NORTH YARMOUTH — During a frosty February 2000, Skyline Farm shook up the dead-of-winter doldrums by holding its first-ever Sleigh Day.

It now draws hundreds of people each year, and the no-charge event will be held for the 20th time from noon-3 p.m. Saturday, Feb. 9. Skyline Farm, at 95 The Lane, will concurrently launch its new exhibit, “Sleighing – Fashionable, Fun and Family.”

“It’s definitely our signature event, because it was our first event,” Pam Ames, the farm’s vice president, said in a Jan. 30 interview at Skyline’s museum.

Ames and her daughter, Jennifer Kimball, were part of a group in 1999 that formed the nonprofit, all-volunteer organization. They raised $310,000 to purchase the farm the following year from the late Ken Sowles, with an eye toward preserving its 54 acres of fields, woodlands and streams amid the most developed part of North Yarmouth.

The farm put 46 acres of open space into a conservation easement managed by the Royal River Conservation Trust, according to a history at

“The public will always have this as a nucleus to our town, which is great,” Ames said.

Initially, the group was not “sure how to approach getting the word out about Skyline,” Ames recalled.

Sleigh Day did the trick.

Skyline now features rotating exhibits, inspired by Sowles’ collection of horse-drawn carriages, in the 55-by-110-foot building Carl Semmes constructed decades ago.

“His vision was to have a museum, and not just piles of vehicles,” Ames said.

Skyline now has about 165 sleighs, carriages and wagons made or used in New England between the early 19th and early 20th centuries.

“Some people in … the early 1900s, they never switched to cars and trucks when they were invented,” Ames said, “because they had their horses and they knew how to handle them, and they just stayed with it.”

She credited the draw of the event after nearly 20 years – she estimated attendance to be between 200 and 300 people – to Skyline’s authenticity and connection to its history.

“We have an equine background; this used to be a horse stable that gave (indoor) riding lessons in the ’50s and the ’60s, so there’s a little bit of that charm,” she said. “We’re practically one of the only events (this time of year) … except for ice fishing.”

Sleigh Day has “kind of built on itself,” Ames added.

Skyline hires sleighs to give rides around the field during each year’s event. Ben LaPointe of Greene will give rides in his mini sleigh, pulled by a pair of miniature horses, for children up to age 12 beginning at noon. The cost per child is a $5 donation.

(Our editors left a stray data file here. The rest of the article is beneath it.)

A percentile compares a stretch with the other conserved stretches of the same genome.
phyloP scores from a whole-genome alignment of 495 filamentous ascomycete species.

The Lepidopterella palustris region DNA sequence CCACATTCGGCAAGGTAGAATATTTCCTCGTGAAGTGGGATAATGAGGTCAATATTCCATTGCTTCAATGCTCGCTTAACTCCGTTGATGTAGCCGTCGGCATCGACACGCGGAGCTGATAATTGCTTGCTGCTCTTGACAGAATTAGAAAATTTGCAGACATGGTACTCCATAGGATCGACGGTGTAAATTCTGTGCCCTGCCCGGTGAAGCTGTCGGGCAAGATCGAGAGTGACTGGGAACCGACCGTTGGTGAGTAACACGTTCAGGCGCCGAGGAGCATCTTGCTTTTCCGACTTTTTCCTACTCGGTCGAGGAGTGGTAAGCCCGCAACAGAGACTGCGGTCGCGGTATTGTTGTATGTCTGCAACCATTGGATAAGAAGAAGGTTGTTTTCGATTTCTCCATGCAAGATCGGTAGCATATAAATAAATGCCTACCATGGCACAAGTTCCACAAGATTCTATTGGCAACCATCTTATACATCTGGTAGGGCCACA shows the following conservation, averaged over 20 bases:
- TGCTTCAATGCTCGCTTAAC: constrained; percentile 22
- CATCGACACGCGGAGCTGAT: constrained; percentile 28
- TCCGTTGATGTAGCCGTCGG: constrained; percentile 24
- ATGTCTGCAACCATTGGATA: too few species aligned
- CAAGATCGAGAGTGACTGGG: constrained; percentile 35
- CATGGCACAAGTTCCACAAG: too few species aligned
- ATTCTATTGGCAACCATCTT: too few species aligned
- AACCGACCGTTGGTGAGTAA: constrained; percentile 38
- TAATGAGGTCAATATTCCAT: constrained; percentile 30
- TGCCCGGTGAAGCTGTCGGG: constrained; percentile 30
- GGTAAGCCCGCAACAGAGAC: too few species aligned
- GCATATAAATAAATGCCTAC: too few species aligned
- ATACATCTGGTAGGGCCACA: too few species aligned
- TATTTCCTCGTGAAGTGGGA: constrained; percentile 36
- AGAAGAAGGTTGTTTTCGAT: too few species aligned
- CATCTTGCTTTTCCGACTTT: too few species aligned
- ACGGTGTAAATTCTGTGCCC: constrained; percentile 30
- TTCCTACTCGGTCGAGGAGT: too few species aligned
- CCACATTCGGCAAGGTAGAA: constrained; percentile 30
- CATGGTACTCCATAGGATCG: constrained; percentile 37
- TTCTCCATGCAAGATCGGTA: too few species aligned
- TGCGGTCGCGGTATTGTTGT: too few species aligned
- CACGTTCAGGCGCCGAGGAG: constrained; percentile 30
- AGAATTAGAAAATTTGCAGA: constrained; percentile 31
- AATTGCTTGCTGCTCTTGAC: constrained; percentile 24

Topsham-based Hideaway Farm’s team of draft horses will also provide rides for a per-person donation of $8, or $25 a family. The tickets help offset the cost of hiring the horses, Ames said.

A demonstration of horses and drivers showcasing 19th-century skills and sleighs will be held in the outdoor arena at 12:30 p.m.

“It’s one thing to see a static carriage in a museum, but we like to pride ourselves in being a living museum,” Ames said. “… We will take three or four of our sleighs from our collection and bring them out, and people will use them.”

People are asked to bring their snowshoes for a guided tour of Skyline’s wooded trails at 2 p.m. 

Those wanting to escape the cold can purchase refreshments and homemade hot chowders and soups at the heated Visitor Center. The connected museum’s exhibit, which spotlights hundreds of hard-to-find sleighs and wheeled vehicles, is open 1-4 p.m. Sundays from Feb. 10 to March 31, and by appointment.

“You won’t see children crying at all” at this weekend’s event, Ames assured. “You’ll see happy faces, the inside of the building will be alive with laughter, we’ve got the wonderful food here.” 

Alex Lear can be reached at 780-9085 or [email protected]. Follow him on Twitter: @learics.

Ben LaPointe of Greene will give rides in his mini sleigh, pulled by a pair of miniature horses, during Sleigh Day at Skyline Farm in North Yarmouth Saturday, Feb. 9.

Pam Ames is vice president of Skyline Farm in North Yarmouth, which holds its 20th annual Sleigh Day event Saturday, Feb. 9.

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